THE COLOR PURPLE’S CARLA R. STEWART STEPS INTO SOME BIG SHOES, BUT SAYS SHE’LL PUT HER OWN FOOTPRINT ON THE SEXY THAT IS SHUG AVERY.
“The Color Purple” runs Oct. 24-29 at the Fox Theatre. Details, tickets HERE.
JENNIFER HUDSON, Heather Headley, Jennifer Holliday.
One after another, those dynamos played the supporting role of sultry singer Shug (pronounced like “sugar”) Avery in the recent Broadway revival of The Color Purple.
“Yeah, I think I’m brave,” says Stewart. “Life has only shown me that I just gotta get in the ring and fight. If you come to New York to try to make it, that alone is ballsy. Then it’s also pretty easy to get stifled by other people’s talent and then not get in that ring because you’re intimidated.”
“Everybody loves Shug,” you’ll hear. “Ain’t no other woman like Shug.”
Shug has that “certain something that people are attracted to,” Stewart says. It’s “that star quality.”
“It’s your own essence that you bring to it,” she says. “Jennifer Hudson was a little bit slinky. Heather Headley was very stern, more direct. Jennifer Holliday was very funny. She brought more quirkiness to the character. I think I play on the sexy of who Shug is. Even though she’s broken, she’s the ‘it’ girl, and boy, she knows it. Even the women who hate her can’t help loving her.”
In the showstopping number “Push Da Button,” Shug cuts loose. “I come to have a party,” Stewart says. “I’m flirting with the men and teaching the women along the way.”
The Color Purple, which won the 2016 Tony Award for best musical revival, closed in January. Atlanta is the third stop on a 30-city national tour. As on Broadway, it’s a pared-down interpretation by director John Doyle, who has done the same with such shows as Sweeney Todd and Company.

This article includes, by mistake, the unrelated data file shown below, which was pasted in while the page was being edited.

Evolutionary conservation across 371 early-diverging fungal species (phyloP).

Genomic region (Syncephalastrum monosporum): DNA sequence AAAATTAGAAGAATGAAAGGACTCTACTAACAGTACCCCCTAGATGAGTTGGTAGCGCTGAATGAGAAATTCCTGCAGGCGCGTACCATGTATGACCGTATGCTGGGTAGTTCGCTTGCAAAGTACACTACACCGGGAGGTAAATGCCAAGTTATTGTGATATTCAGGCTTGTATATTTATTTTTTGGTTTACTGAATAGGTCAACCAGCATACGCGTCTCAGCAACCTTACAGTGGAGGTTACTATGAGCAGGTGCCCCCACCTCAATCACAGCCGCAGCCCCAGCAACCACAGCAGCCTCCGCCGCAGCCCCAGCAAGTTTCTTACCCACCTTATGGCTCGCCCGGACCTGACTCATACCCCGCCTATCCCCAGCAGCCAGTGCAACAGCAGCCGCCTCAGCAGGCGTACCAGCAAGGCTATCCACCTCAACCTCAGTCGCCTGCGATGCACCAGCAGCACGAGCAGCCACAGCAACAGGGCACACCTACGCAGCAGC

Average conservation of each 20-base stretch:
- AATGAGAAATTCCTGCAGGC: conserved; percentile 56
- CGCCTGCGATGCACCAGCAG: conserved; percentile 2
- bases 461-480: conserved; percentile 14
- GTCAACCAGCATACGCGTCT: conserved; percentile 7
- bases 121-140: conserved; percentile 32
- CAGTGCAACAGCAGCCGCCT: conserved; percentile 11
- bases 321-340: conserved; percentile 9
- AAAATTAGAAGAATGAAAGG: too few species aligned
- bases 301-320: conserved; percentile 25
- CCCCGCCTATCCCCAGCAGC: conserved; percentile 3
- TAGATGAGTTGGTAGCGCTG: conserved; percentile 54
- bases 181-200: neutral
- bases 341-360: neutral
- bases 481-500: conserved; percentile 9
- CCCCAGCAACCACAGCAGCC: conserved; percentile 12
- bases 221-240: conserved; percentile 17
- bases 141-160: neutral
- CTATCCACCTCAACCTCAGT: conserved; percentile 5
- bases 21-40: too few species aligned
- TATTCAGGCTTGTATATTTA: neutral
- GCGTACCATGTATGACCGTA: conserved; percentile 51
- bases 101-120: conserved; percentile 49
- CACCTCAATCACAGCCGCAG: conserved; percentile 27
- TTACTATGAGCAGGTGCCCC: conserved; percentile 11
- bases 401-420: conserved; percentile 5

The musical is based on Alice Walker’s 1982 novel. It spans 40 years and traces the hardships that African-American women faced in the first half of the 20th Century in the South — poverty, sexism, racism, rape, incest and domestic violence. As you might recall, the show was developed in 2004 at the Alliance Theatre, then tweaked a bit for its 2005 Broadway opening.
The expansive original staging earned 11 Tony nominations (and a win for lead actress LaChanze, who played Celie). By the time it closed three years later, it had grossed more than $103 million.
The New York Times’ Ben Brantley reviewed both, calling the revival “a slim, fleet-footed beauty, simply attired and beguilingly modest” yet holding “a deep wealth of power within its restraint.”
This version is no spectacle, Stewart says. “You hear the juiciness in the words and in the language. That’s the heart of the show.”
In shaping the revival, Doyle says he “just looked at the text and saw what I needed to see from it. I treat it as a new play or a new piece.”
Atlanta’s J.D. Kellum, a real estate agent by day and a theatergoer by night, saw all three versions: the Alliance world premiere, its Broadway debut and this revival.
“Each one unforgettable,” he says. “To me, the magic of this show is in the way these gals know how to withhold.”
Kellum appreciates Doyle’s pulled-back interpretation. The minimalism of the set and the paring down of other elements, he says, “yields a maximum effect in amplifying the story and characters.”
Stewart, a lifelong Chicagoan from a big singing family, performed in the revival from opening night to closing night. As an ensemble member, she took on smaller roles (Church Lady) and understudied Shug and Sofia. The Color Purple was her Broadway debut.
She went on as Shug about a dozen times, “but never for Jennifer Hudson, because she never missed a performance.”
About owning the role now, she says, “I feel like a kid going back to school, the kid who’s so excited to be back, to build the show all over again, to meet new friends and be with my old friends again.”
Perhaps the high point from her Broadway experience?
“What comes to mind is a rehearsal,” she says, “shortly before we opened. Alice Walker sat in, and she was so pleased with the direction that John Doyle was going in. She said she felt like she was watching her book come to life.”